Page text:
Player 1: I so do. What’s the Ob to know that there are bees about?

GM: Let’s say 2.

Player 1: (rolls, gets nothing but traitors :frowning: )

GM: (So…does that roll generate a t or c? This is an Animals conflict so I don’t want to double down on that. So that leaves me with a wilderness, a mice or a weather twist. But…how to implement any of those? “While you’re thinking about bees in the area, a mouse merchant comes trundling down the pathway headed straight toward the weasel encampment.” That’s a nice, tense twist but it in now way arises organically from my knowledge of bees.

So a condition maybe? “You look around, taste the wind, scamper up a tree and confirm that, yes, that was bee-sign you saw earlier. But all that investigating has left you Tired.” That one feels a little better, but now I’m extrapolating beyond the mouse KNOWING a thing and a mouse acting out how he would know the thing. Which is fine and maybe even a useful modification of what -Wise looks like when it’s used. But it’s not really RAW, is it?

Or I can bank that -Wise failure until they’re about to act on that information, and then decide if a T or C makes sense.)

(Aloud): Yup, totally bees. What are you doing with that info?

Player: (Knows he’s failed and doesn’t know what’s about to happen) Mmm…I guess I’ll try to drive the hive into their camp.

GM: (Before the player can make his Apiarist roll) So you get up in the tree and smack the nest, but wow, bees do not like to be messed with! As you smack the nest, the bees come out in force and attack you! Now you’re Injured.

… and play continues.

So, functionally, that last one makes sense but it’s a modification to accommodate the uniqueness of the -wise roll’s timing. I mean, yeah, Guy is totally right that nobody really just “knows” things without acting on them, or that you wouldn’t make the -wise roll until you’ve got a plan of action in hand. In my scenario above, I think as GM I’d have to extract some clarity from the player as to what his intention was with the -wise roll, mostly just reiterate “If there are bees in the area, your plan is to drive them into the weasel camp, right?” And then pre-empt the action with the T/C.

Sound right-ish?


I think you might be parsing things a little bit too fine. A Wise might require you to think on things for a little while. Memories can bring up associations.

Identifying the scent of Weasel musk in the air with Weasel-wise could make you Angry thinking about the friends you’ve lost to the depredations of weasels. Remembering the best place to find sunflower seeds (Seeds-wise) near Appleloft could make you Hungry. Entering those brambles may be the best way to elude the skunk (Bramble-wise), but just the thought of slogging your way through makes you Tired.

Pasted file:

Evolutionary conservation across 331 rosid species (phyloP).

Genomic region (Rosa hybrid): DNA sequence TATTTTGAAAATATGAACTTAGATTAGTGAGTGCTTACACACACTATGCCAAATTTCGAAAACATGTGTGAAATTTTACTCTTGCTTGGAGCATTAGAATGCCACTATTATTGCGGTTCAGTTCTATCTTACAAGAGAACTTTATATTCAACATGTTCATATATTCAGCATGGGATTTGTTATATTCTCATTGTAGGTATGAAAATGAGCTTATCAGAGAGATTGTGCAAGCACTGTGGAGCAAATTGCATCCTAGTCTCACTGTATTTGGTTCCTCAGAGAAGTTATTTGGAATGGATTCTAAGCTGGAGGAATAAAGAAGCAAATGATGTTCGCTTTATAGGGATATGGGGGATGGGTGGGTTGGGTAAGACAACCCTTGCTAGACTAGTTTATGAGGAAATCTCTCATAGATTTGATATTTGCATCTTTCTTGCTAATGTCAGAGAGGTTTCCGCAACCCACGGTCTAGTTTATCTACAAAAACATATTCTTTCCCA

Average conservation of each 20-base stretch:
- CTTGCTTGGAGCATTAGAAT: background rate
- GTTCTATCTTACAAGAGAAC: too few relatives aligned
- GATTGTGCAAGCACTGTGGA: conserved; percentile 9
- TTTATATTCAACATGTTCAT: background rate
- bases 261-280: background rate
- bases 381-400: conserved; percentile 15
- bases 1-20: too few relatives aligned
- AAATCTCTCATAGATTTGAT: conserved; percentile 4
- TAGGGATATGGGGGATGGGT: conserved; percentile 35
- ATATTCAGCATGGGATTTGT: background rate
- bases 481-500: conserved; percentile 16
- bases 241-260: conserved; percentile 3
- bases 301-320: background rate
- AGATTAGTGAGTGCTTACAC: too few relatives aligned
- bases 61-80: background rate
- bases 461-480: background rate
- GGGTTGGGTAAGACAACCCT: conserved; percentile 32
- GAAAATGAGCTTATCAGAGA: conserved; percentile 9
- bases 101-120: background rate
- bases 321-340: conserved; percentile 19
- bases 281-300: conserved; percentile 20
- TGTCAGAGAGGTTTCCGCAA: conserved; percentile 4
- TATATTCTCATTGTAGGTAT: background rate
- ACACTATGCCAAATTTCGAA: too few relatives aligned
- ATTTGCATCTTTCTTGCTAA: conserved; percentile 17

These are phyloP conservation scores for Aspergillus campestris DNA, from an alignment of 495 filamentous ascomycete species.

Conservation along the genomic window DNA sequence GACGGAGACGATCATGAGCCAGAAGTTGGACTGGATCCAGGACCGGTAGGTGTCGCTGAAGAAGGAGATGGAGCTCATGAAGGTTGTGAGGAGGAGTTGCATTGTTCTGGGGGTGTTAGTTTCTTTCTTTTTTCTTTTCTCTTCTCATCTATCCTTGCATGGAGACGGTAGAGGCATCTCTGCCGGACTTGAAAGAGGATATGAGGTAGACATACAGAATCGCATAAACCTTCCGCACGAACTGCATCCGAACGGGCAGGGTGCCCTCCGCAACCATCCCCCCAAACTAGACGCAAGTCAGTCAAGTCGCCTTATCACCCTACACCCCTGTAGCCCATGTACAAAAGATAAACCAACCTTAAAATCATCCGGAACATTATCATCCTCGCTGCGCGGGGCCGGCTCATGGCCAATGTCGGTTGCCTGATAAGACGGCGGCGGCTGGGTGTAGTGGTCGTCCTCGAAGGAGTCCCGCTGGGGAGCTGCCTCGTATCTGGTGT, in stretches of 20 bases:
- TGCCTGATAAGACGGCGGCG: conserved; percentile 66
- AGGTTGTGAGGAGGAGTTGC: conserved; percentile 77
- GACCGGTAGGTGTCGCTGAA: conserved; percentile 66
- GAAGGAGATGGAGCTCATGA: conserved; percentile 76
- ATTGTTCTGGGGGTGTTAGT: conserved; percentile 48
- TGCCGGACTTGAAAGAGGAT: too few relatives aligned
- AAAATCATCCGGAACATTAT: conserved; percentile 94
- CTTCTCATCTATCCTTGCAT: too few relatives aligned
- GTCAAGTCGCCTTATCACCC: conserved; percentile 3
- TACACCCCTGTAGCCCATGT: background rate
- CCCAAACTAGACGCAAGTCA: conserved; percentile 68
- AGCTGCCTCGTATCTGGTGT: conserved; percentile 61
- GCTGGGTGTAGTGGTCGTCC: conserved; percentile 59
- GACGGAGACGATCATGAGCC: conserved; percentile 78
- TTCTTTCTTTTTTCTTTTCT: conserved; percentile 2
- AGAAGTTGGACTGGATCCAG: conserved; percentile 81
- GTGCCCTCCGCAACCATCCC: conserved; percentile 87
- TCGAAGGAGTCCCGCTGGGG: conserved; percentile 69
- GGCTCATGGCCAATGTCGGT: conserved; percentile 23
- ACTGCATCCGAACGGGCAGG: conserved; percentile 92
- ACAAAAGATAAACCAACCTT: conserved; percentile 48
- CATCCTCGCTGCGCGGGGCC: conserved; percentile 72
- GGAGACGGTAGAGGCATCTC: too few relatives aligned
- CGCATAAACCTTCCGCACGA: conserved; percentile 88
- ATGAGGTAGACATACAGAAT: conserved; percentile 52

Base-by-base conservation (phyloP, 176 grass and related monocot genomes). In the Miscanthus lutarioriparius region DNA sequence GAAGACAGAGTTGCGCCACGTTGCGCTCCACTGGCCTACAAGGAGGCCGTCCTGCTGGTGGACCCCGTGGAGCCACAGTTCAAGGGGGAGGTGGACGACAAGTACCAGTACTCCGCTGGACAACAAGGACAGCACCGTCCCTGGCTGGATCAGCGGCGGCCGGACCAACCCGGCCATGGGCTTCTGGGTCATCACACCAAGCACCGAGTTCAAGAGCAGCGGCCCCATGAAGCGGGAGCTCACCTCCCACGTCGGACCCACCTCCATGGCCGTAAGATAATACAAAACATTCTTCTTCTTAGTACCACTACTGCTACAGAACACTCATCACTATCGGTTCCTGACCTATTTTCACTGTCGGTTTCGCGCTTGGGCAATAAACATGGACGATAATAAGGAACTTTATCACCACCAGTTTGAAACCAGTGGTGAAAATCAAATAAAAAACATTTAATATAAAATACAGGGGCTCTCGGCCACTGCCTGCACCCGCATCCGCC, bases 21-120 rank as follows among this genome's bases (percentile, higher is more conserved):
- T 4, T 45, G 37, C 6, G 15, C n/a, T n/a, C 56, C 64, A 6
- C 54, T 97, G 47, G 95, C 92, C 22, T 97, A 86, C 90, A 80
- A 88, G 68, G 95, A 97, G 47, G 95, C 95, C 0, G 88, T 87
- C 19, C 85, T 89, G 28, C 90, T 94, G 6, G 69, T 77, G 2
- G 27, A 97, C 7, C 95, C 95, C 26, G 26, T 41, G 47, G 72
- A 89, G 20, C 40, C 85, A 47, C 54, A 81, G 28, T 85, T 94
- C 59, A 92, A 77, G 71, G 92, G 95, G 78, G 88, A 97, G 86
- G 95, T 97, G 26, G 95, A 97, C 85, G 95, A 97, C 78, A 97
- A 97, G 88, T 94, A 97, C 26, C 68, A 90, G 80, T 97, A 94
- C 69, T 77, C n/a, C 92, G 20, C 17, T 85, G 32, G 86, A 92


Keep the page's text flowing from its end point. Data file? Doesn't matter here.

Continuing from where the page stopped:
As for complications, time-based ones make a lot of sense. It’s on the tip of your tongue, but you spend too much time pondering. Others also make sense depending on context: Sure you lose the skunk in the brambles, but find yourself being dive-bombed by a shrike.

Also, your example is perfect. Remember, the GM gets to take control of the character momentarily on a failure. A description like yours is perfectly legit.

Another approach: The weasels are comming to you. That’s the obstacle. You want to use Bee-Wise to establish that there are bees in the area, so you can make a distraction and avoid the fight. Maybe two tests: Bee-Wise, and Apiarist. If you fail you can’t avoid the weasels.

Maybe there’s some wording that says otherwise, but I thought testing a Wise was like anything else. You have to describe your action(s) in a way appropriate to what you are claiming is true. It could simply mean remembering something, but it doesn’t have to be limited to that, right? In that case test bee-wise to say that “Bees attack Weasels” could mean that you’re trying to coax some bees to attack weasels, or simply researching some facts to set up a trap outside of Lockhaven for some approaching weasels; regardless, I think it’s simple enough to come up with story reasons why a mouse might suddenly be attacked by bees (twist) or become hungry/thirsty/tired (long nights in the library).

He doesn’t have to have Bees-wise, right? If he came up with that idea it could be BAM! Test Bees-wise to see if any are in the area (Beginner’s Luck if he doesn’t have it).